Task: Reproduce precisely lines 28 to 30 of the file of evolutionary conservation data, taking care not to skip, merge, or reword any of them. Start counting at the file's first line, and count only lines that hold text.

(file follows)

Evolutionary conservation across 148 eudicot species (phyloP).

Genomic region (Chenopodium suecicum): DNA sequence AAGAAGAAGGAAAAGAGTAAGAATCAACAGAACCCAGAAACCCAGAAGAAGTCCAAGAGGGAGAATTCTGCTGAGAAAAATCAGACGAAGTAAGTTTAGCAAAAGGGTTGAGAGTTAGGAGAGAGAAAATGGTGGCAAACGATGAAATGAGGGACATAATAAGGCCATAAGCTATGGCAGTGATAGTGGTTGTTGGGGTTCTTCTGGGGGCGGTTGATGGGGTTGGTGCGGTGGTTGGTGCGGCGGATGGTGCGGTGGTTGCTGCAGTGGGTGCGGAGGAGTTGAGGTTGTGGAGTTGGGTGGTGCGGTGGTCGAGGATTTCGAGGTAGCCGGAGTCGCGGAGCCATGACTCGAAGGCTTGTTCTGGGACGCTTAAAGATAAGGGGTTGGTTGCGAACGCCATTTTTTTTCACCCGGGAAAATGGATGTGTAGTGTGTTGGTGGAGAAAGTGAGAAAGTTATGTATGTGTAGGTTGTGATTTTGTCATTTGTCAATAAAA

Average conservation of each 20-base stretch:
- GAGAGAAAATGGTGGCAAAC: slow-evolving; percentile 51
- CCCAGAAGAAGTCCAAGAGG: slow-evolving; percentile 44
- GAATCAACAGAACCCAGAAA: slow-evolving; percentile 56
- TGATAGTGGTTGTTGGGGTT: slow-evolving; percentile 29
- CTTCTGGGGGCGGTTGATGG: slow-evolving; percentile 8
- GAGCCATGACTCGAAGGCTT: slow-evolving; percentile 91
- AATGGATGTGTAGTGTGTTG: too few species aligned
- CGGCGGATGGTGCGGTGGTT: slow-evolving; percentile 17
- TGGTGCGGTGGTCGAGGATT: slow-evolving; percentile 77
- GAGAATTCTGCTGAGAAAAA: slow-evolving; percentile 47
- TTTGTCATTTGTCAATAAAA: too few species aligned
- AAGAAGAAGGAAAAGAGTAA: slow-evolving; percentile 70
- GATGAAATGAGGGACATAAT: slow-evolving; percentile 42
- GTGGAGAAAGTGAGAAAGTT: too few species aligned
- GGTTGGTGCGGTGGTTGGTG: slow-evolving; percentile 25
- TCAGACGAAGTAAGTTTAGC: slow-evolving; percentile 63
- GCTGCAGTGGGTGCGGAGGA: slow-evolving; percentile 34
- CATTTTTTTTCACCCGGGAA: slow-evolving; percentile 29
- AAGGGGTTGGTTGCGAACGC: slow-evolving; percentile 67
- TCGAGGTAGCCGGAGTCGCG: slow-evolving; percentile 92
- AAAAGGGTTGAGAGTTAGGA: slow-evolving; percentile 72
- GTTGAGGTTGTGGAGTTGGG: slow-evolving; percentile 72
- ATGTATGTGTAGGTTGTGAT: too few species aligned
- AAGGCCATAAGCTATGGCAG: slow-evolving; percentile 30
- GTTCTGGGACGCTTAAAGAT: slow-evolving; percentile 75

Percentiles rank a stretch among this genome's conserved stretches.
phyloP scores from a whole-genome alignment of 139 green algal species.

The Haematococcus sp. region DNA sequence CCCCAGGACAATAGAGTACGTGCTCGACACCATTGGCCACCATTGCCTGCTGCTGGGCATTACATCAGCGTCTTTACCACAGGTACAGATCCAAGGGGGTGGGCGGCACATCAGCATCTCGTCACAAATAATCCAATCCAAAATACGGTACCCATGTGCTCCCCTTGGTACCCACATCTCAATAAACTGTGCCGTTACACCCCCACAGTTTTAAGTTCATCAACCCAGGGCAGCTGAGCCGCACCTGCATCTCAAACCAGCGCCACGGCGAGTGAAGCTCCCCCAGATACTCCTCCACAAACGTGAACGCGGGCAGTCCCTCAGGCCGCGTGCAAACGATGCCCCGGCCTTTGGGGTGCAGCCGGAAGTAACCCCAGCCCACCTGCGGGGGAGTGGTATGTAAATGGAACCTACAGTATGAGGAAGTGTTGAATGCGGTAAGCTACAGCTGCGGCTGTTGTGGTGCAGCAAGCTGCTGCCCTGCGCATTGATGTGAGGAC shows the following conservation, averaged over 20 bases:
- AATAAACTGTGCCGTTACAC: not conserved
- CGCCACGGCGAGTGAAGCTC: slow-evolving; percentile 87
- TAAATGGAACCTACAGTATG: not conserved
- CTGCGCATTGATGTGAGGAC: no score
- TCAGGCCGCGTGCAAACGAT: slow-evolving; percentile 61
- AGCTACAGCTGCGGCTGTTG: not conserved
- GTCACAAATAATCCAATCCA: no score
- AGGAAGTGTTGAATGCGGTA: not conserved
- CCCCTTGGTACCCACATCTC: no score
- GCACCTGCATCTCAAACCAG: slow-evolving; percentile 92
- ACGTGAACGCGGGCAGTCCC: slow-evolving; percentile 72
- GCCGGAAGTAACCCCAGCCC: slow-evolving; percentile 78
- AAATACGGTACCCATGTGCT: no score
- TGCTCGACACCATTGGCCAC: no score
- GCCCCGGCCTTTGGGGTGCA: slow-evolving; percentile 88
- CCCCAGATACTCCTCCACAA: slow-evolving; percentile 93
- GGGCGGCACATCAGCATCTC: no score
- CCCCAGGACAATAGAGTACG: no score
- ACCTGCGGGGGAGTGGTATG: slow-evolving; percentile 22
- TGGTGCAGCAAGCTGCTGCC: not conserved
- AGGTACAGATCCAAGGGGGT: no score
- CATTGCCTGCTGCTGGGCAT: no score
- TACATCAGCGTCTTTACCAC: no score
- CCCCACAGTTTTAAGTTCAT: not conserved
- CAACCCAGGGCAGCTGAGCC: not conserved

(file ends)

- GTTCTGGGACGCTTAAAGAT: slow-evolving; percentile 75

Percentiles rank a stretch among this genome's conserved stretches.
phyloP scores from a whole-genome alignment of 139 green algal species.